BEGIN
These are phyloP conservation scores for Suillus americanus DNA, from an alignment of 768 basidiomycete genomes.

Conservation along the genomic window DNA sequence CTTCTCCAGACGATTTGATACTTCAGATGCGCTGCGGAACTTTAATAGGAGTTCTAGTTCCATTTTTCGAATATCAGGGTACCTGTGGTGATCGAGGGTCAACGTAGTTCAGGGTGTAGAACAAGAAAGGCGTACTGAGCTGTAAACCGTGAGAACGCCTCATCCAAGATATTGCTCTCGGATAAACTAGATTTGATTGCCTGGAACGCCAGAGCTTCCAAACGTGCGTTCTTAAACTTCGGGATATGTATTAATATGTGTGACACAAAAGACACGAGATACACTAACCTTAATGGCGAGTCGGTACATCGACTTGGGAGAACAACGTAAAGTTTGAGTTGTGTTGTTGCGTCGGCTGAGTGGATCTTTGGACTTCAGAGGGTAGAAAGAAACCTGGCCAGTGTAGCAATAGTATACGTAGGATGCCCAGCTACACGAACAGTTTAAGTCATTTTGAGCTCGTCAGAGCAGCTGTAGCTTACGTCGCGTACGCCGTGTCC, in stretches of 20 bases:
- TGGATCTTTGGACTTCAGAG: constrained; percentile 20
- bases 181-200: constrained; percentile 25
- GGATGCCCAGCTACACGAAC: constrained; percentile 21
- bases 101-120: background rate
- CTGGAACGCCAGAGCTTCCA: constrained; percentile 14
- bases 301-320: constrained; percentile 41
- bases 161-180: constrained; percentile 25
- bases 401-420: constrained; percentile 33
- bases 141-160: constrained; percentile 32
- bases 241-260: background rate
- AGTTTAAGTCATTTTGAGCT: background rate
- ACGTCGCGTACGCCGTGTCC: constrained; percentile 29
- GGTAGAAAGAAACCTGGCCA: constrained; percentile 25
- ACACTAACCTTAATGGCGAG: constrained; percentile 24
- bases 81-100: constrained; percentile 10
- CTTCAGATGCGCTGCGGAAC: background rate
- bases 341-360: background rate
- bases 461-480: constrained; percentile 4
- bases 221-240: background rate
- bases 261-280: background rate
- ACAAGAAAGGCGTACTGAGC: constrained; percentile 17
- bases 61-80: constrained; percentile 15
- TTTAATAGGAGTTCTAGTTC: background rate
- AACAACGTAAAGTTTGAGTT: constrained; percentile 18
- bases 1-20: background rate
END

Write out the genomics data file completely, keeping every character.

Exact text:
These are phyloP conservation scores for Suillus americanus DNA, from an alignment of 768 basidiomycete genomes.

Conservation along the genomic window DNA sequence CTTCTCCAGACGATTTGATACTTCAGATGCGCTGCGGAACTTTAATAGGAGTTCTAGTTCCATTTTTCGAATATCAGGGTACCTGTGGTGATCGAGGGTCAACGTAGTTCAGGGTGTAGAACAAGAAAGGCGTACTGAGCTGTAAACCGTGAGAACGCCTCATCCAAGATATTGCTCTCGGATAAACTAGATTTGATTGCCTGGAACGCCAGAGCTTCCAAACGTGCGTTCTTAAACTTCGGGATATGTATTAATATGTGTGACACAAAAGACACGAGATACACTAACCTTAATGGCGAGTCGGTACATCGACTTGGGAGAACAACGTAAAGTTTGAGTTGTGTTGTTGCGTCGGCTGAGTGGATCTTTGGACTTCAGAGGGTAGAAAGAAACCTGGCCAGTGTAGCAATAGTATACGTAGGATGCCCAGCTACACGAACAGTTTAAGTCATTTTGAGCTCGTCAGAGCAGCTGTAGCTTACGTCGCGTACGCCGTGTCC, in stretches of 20 bases:
- TGGATCTTTGGACTTCAGAG: constrained; percentile 20
- bases 181-200: constrained; percentile 25
- GGATGCCCAGCTACACGAAC: constrained; percentile 21
- bases 101-120: background rate
- CTGGAACGCCAGAGCTTCCA: constrained; percentile 14
- bases 301-320: constrained; percentile 41
- bases 161-180: constrained; percentile 25
- bases 401-420: constrained; percentile 33
- bases 141-160: constrained; percentile 32
- bases 241-260: background rate
- AGTTTAAGTCATTTTGAGCT: background rate
- ACGTCGCGTACGCCGTGTCC: constrained; percentile 29
- GGTAGAAAGAAACCTGGCCA: constrained; percentile 25
- ACACTAACCTTAATGGCGAG: constrained; percentile 24
- bases 81-100: constrained; percentile 10
- CTTCAGATGCGCTGCGGAAC: background rate
- bases 341-360: background rate
- bases 461-480: constrained; percentile 4
- bases 221-240: background rate
- bases 261-280: background rate
- ACAAGAAAGGCGTACTGAGC: constrained; percentile 17
- bases 61-80: constrained; percentile 15
- TTTAATAGGAGTTCTAGTTC: background rate
- AACAACGTAAAGTTTGAGTT: constrained; percentile 18
- bases 1-20: background rate